Before I go any further, let me introduce myself. My name is Yvonne Unubun, I live in New York and work in digital marketing at an ad agency called Razorfish, as an account manager. I have a Bachelor’s in Communications from City University of New York’s City College with a concentration in advertising and public relations. In my downtime, which is scarce these days with school, you can find me catching up on some of my favorite TV shows – Nashville, HTGAWM, Grey’s Anatomy, or exploring New York City and the many attractions and fun things it has to offer all year around.

YUnubun_USOpen    YUnubun_BrooklynBridge

Top – bottom: US Open, Walking the Brooklyn Bridge on a sunny summer day.

I am currently in my third class of the IMC program and so far I’ve taken Introduction to IMC, Brand Equity Management and right now I’m taking market research and analysis. To be honest, I wasn’t exactly sure what to expect when I began the program in January of this year. I had originally taken one class at a different IMC program here in New York, but seeing as the program was in a 100% classroom setting it was really tough having to leave work early to commute to class, and then begin the journey back home. Three classes in I have to say although convenient in the sense of not having to physically be in a classroom, online learning is serious business. Between the weekly readings recommended by the professors, reading chapters from the assigned text, weekly discussion posts/responses, and weekly assignments there’s a lot to keep you on your toes throughout the week. However with time you are able to figure out a routine that works for you and your schedule.

As a student ambassador, I look forward to sharing my experiences throughout the program with you all. Also, I’ll be sharing interesting articles, industry news, outstanding marketing campaigns or fun facts about brands, and companies. Feel free to reach out with any questions or suggestions of what you would like for me to blog about.

You can reach me at Yvonne.Unubun@gmail.com.

Seven things I wish I had known when I started the IMC program

May 1, 2014

It’s hard to believe that I started this journey to get my Master’s Degree three and a half years ago and it’s about to end in less than two weeks! I have learned A LOT in the last 3.5 years — about marketing yes, but also about endurance, time management, writing, research, and myself. Some of these lessons I picked up early on, and others only more recently. But all of them are things I wish I had learned a bit sooner. So here it is. For all of you who are just getting started in the program (and even those of you who have been with it a little while), here are seven (because five was too few and ten was too many) things I wish I had known when I started the IMC program.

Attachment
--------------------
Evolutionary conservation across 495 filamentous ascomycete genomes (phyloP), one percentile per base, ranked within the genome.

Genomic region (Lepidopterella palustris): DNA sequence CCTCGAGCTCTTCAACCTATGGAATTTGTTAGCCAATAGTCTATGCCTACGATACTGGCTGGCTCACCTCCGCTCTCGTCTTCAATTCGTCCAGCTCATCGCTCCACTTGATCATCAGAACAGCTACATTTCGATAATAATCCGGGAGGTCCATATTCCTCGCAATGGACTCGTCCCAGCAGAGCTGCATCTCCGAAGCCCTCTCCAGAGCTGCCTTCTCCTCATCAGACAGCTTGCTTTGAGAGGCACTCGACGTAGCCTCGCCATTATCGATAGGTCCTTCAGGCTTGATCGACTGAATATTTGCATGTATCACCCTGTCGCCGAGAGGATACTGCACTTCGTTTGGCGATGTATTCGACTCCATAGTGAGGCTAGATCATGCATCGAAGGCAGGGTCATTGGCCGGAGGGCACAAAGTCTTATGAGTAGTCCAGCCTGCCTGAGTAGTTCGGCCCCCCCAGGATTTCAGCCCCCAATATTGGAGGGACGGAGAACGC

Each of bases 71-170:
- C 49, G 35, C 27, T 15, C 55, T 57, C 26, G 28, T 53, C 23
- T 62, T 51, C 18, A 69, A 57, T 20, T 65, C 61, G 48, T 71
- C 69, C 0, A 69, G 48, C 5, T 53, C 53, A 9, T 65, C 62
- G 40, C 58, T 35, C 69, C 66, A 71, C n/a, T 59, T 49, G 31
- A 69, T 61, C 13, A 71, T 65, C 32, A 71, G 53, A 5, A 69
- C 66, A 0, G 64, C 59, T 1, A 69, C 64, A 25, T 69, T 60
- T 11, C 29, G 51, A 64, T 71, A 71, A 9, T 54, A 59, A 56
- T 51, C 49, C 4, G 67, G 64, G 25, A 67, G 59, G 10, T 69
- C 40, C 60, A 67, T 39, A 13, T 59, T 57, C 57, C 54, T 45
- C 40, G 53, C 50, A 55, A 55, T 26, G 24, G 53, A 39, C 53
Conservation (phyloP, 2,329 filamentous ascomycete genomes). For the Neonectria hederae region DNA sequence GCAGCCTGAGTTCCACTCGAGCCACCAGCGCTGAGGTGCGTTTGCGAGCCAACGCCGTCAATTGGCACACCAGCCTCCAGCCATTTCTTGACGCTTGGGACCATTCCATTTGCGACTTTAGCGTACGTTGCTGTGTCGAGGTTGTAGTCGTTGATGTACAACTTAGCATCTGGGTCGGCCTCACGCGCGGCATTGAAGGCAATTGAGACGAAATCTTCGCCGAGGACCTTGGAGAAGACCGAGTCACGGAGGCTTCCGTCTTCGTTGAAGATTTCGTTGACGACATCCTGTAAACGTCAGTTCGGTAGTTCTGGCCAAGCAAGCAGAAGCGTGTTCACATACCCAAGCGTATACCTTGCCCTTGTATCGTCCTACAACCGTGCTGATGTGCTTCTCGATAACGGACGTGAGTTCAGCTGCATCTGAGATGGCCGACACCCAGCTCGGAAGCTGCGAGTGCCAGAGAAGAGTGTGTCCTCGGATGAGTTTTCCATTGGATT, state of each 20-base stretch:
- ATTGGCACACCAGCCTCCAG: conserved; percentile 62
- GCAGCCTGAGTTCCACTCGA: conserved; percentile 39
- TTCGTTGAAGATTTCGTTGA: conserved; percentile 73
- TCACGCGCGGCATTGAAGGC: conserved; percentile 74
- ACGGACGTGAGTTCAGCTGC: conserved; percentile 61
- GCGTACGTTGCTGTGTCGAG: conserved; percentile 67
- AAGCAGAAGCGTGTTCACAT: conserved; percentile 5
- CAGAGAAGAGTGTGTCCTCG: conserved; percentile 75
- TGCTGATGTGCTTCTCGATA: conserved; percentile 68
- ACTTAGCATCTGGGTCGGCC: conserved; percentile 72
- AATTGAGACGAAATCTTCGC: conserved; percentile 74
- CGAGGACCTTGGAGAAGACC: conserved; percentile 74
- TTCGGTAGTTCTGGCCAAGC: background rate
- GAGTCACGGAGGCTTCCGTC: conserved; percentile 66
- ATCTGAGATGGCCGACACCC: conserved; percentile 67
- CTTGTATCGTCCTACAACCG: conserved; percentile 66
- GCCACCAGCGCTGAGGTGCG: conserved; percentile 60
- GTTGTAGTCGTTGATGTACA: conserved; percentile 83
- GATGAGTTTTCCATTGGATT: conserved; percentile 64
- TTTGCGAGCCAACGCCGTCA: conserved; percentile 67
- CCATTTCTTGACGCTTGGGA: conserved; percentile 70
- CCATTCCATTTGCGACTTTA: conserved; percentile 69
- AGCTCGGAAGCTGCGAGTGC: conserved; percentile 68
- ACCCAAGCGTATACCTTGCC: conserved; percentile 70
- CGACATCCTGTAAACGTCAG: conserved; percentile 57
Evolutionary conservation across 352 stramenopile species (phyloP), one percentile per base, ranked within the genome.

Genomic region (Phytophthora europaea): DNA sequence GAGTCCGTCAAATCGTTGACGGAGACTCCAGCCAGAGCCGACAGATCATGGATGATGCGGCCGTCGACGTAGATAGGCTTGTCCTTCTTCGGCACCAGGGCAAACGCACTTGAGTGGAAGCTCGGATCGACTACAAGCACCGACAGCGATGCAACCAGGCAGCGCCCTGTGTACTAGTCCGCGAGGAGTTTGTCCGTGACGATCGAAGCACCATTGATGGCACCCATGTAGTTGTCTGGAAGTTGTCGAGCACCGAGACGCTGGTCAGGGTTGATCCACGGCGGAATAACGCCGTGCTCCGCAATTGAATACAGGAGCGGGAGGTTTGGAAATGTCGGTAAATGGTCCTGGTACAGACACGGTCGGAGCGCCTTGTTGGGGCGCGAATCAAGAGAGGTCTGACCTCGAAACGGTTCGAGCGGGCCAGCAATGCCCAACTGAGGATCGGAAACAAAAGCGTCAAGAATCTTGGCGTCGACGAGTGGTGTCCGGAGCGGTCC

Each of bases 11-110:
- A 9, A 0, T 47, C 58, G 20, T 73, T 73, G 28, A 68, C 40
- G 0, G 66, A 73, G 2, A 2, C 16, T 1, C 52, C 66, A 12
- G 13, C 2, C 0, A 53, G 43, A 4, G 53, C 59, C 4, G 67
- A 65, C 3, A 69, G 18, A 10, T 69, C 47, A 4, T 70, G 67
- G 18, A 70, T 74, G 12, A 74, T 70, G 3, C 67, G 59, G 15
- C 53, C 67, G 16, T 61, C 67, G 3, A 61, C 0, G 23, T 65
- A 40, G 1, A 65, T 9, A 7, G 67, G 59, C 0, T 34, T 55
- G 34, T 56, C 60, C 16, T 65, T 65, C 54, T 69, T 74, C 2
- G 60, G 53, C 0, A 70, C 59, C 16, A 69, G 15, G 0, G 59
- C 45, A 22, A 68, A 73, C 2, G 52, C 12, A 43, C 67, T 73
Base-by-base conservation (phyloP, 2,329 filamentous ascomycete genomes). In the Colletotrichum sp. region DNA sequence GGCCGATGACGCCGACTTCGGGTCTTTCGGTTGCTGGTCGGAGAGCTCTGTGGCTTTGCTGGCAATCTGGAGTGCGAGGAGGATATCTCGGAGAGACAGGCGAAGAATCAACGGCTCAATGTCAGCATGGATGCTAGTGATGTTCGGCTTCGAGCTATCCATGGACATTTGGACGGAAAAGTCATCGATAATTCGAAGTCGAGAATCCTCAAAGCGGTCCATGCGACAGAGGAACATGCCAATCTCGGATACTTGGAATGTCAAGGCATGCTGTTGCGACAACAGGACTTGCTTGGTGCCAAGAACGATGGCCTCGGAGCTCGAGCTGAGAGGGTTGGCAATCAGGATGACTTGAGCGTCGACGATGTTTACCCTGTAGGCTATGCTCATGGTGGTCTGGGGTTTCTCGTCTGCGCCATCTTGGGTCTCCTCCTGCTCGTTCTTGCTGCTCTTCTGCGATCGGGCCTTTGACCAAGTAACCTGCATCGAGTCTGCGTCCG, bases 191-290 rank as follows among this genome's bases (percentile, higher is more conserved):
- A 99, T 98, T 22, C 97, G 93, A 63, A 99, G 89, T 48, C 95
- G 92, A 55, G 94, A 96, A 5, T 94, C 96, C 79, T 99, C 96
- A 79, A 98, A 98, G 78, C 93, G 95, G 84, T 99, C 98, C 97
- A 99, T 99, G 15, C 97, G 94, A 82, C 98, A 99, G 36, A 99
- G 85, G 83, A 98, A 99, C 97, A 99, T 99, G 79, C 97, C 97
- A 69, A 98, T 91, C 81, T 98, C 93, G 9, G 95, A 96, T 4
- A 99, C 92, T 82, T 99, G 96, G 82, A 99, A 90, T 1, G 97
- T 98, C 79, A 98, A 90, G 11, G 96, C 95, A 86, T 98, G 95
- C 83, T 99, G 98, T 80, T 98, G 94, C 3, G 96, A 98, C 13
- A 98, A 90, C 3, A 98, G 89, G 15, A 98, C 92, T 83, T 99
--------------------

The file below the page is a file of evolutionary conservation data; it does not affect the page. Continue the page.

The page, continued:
1. Time management takes on a whole new level in the IMC program. No matter how good you think you are at time management, you will find yourself hitting that submit button with only seconds to spare at least once per semester. At first I thought maybe it was just me. But then I started connecting with some of my classmates offline and found out I wasn’t alone! Even the most dedicated and disciplined of classmates has had a week or two (or 9) when they have found themselves working feverishly on Monday night only to click that upload button at 11:54 p.m. I don’t recommend doing this a lot (I personally have had way too many close calls), but cut yourself some slack if it happens every once in a while. And know that Murphy’s Law will prevail and those assignments that you think won’t be such a big deal will end up taking you twice as long to get done! So try and start early as often as you can to save yourself the stress.

Calvin and Hobbs on procrastination

We all find ourselves hitting the submit button at 11:54 at one time or another.

2. Quality sources make all the difference! As I progressed through the program I learned from each professor which trade publications and sources they favored for quality information when doing research. Some of these I subscribed to early-on and used throughout the course, others I only discovered late in the game and I wish I had thought of them sooner. So, here are a few that I recommend you sign-up for now: AdAge, AdWeek, PR Week, DM News, Pew Research, and MarketingProfs. I also highly recommend you take advantage of the online library databases for accessing journals and competitor/industry information. They’re free and they will give you information you will not find in a Google search. I’m sure there are more that classmates can recommend, but those are the gold standards that have helped me through many a discussion board post and weekly paper!

3. INTEGRATE is awesome. Seriously. You should go! At least once. I almost didn’t go last year and changed my mind at the last minute and I’m so glad I did. Not only were there some great sessions, but it was the first chance I had to meet classmates and professors in person and see the WVU campus. It made me feel so much more connected to the program. I only wish I had gone sooner.

Evernote on an iPad

Evernote helps me work on school work from any place or device.